This group’s sole responsibility doesn’t have to be working on partner deals if your organization isn’t there yet. However, make sure this team is empowered by setting them up for success by providing them with space to meet, freedom to discuss, and resources to elevate your partner program. Once you form this team, ensure you’re communicating their efforts and successes within the organization. Allow other employees to raise their hands to be part of this taskforce. Meet quarterly to understand what’s working and what else they need to be successful. Ensure you’re taking proactive measures to address any changes needed.
When you look at different partners and evaluate your relationship, you may identify key performance indicators (KPIs) that indicate healthy versus poor partner engagement: how often they log into your partner portal, the amount of content they download, and whether or not they’re utilizing co-branding functionality, etc. It’s important to consider if the partner is engaging with you. Identify which individuals within your partner organization are hand raisers who come to the table with their own ideas. These are the people that will serve as your advocates, so prioritize your relationship with them through regular communication and assisting with their own barriers to success.
Review each partner’s “win” rate and lead quality, ensuring that they continuously send leads that meet your standards. Your PRM, with all relevant data inside your CRM, should enable you to compare channel success and contribution against other areas of the business. Having siloed data leads to poor decision making. After all, the goal is to close on these leads, not just have lead volume. In turn, be reciprocal. If a partner regularly sends you leads and you never send them any, they won’t be your partner for long. After working with a partner for a while, continue to evaluate if you are still a good match.
Once you understand your partner channel data—and of course, a technology platform like Allbound can help—you should be able to create a breadcrumb trail of what leads to revenue. Share this with the team dedicated to partner success so that they can build tactics around each of these steps, paying special attention to what has worked in the past.
Your Winning Strategy
No one is saying it’s easy to create a partner program, let alone optimize one and nurture it for growth. To make your own game day luck, choose the right partners, focus on training and onboarding, communicate, and leverage real data for continued success. If you have the right tools in your tech stack, you’ll start to see an uptick in partner engagement.
The New Generation of PRM:
Partner relationship management (PRM) enables you to optimize relationships with resellers and distributors so you can focus your time on other partner channel efforts. Request a demo to see how Allbound can help simplify communication and collaboration with partners, automate partner training and onboarding, increase pipeline management and visibility, and get improved content management and seamless distribution to partners.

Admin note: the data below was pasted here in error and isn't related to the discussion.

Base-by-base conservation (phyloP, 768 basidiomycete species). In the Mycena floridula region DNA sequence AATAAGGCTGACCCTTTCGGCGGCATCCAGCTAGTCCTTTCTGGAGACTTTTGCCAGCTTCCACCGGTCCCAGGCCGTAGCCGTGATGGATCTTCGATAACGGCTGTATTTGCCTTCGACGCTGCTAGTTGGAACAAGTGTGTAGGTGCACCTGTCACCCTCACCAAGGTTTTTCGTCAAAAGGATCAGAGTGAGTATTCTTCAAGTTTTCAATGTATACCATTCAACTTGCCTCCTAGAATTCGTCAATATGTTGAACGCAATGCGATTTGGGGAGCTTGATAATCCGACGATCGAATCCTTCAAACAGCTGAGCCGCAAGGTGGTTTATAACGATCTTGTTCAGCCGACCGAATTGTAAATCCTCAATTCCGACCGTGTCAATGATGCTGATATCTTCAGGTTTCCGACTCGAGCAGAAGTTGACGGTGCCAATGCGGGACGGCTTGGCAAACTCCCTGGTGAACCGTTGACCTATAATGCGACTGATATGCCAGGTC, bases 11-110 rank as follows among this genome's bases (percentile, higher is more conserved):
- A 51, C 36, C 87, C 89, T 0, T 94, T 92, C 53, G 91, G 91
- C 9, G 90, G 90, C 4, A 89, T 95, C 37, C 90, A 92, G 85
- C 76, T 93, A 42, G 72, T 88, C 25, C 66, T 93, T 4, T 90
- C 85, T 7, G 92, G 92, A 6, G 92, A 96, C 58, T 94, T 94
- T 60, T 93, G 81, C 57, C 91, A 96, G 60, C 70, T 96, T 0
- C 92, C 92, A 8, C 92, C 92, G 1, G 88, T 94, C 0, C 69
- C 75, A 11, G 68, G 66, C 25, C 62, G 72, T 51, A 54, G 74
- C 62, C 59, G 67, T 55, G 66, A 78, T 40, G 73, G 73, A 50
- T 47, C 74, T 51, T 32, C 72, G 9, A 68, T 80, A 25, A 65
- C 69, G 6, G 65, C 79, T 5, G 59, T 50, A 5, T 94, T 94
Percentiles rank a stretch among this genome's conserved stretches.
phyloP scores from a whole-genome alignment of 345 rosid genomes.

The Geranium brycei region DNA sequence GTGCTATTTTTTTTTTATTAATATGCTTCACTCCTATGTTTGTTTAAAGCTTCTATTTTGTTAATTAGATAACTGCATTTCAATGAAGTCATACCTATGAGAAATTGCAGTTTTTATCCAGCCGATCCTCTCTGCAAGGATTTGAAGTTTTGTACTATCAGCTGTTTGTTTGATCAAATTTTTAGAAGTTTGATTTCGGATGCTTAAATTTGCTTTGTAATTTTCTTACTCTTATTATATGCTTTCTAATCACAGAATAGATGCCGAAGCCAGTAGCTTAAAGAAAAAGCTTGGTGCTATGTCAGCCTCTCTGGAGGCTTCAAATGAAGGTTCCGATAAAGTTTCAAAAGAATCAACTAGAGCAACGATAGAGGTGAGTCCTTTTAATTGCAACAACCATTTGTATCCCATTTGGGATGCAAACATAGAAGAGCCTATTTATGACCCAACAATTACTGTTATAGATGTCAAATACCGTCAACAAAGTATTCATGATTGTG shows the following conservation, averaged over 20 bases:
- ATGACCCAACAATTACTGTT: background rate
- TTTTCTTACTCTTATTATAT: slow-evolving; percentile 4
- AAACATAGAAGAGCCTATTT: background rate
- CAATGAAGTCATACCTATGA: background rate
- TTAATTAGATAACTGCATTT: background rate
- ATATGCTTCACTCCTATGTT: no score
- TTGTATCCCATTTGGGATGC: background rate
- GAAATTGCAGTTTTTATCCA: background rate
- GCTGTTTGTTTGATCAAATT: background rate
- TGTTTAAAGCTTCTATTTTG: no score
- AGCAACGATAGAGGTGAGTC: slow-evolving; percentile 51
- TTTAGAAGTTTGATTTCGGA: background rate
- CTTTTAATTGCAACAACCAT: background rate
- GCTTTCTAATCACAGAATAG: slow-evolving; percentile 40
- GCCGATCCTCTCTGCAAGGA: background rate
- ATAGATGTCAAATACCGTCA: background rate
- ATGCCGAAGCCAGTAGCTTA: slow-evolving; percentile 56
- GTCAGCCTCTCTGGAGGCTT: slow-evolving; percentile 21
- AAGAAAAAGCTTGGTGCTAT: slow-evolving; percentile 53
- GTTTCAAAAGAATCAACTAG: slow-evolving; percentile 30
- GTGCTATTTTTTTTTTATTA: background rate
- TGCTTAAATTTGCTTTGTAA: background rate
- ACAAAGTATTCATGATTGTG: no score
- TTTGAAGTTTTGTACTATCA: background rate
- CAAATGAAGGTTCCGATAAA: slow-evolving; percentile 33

Empower Your Partners
When your business relies on partners, it’s vital to empower them to sell better and more efficiently. Allbound is a flexible Saas platform that helps businesses recruit, onboard, measure, and accelerate growth through sales and marketing partnerships.
Make every engagement between you and your partners—and between your partners and their prospects—simpler, productive, rewarding, and engaging.
- Recruiting the right partners can be daunting. Ask your own sales team for a list of top 50 accounts they’d like to break into next year. Then ask future partners for the same list from their account executives. Ideally, you’ll see a lot of overlap in target accounts.
- Consistency in onboarding and enablement is key when partners and vendors are going to market together. Sit down with your internal enablement team and learn how they train new sales and customers success reps. Leverage your existing technology stack and allow your PRM software to act as the partner facing layer to drive consistency from the beginning.
- Work with your partners to strategize about the best mutually beneficial way to perform marketing and sales processes. Teach your partners to sell better by creating and implementing processes to help them educate and engage with prospects.
- The only way to keep your partners “winning” is to keep them motivated, engaging with your content, and keep your content. Note what companies, roles, and employees are most engaged. Are there similar trends among them? Who has invested in this process and raised their hand to be part of it willingly?
- Start identifying key performance indicators (KPIs) that indicate healthy versus poor partner engagement: how often they log into your partner portal, the amount of content they download, and whether or not they’re utilizing co-branding functionality, etc. It’s important to consider if the partner is engaging with you.
- Identify which individuals within your partner organization are hand raisers who come to the table with their own ideas. These are the people that will serve as your advocates, so prioritize your relationship with them through regular communication and assisting with their own barriers to success.